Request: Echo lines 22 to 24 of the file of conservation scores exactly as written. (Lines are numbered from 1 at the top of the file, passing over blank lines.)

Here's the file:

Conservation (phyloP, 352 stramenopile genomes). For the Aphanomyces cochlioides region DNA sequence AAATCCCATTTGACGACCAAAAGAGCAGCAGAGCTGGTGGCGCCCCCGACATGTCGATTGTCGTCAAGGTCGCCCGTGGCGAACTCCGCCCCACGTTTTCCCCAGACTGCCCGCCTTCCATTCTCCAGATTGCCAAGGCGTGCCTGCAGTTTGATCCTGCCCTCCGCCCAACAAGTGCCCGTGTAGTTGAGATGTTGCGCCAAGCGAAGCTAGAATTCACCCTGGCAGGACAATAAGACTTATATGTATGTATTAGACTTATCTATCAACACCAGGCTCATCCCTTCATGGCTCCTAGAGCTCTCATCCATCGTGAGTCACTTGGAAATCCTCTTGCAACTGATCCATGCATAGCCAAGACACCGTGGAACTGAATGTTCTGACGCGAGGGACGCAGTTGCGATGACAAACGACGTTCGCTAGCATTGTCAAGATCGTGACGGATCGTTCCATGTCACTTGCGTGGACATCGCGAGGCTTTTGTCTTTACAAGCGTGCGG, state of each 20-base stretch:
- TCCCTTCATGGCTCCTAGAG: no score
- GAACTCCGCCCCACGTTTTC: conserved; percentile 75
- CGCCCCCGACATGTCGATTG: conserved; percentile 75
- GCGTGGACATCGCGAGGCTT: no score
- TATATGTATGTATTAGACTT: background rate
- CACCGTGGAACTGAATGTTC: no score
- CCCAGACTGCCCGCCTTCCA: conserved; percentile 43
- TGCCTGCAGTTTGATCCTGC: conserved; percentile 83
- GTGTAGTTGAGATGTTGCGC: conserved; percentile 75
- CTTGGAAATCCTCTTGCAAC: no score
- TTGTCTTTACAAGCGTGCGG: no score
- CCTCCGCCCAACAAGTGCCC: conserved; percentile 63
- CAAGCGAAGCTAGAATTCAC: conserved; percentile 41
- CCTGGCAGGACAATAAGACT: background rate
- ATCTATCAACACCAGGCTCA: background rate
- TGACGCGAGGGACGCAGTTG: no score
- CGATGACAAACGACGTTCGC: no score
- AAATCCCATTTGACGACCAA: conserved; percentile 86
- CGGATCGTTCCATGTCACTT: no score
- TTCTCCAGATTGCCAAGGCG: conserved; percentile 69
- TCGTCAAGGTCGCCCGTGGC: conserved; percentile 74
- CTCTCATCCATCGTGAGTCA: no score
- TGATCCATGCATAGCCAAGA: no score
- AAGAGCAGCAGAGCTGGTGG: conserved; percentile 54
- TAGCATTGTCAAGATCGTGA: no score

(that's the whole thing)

- TCGTCAAGGTCGCCCGTGGC: conserved; percentile 74
- CTCTCATCCATCGTGAGTCA: no score
- TGATCCATGCATAGCCAAGA: no score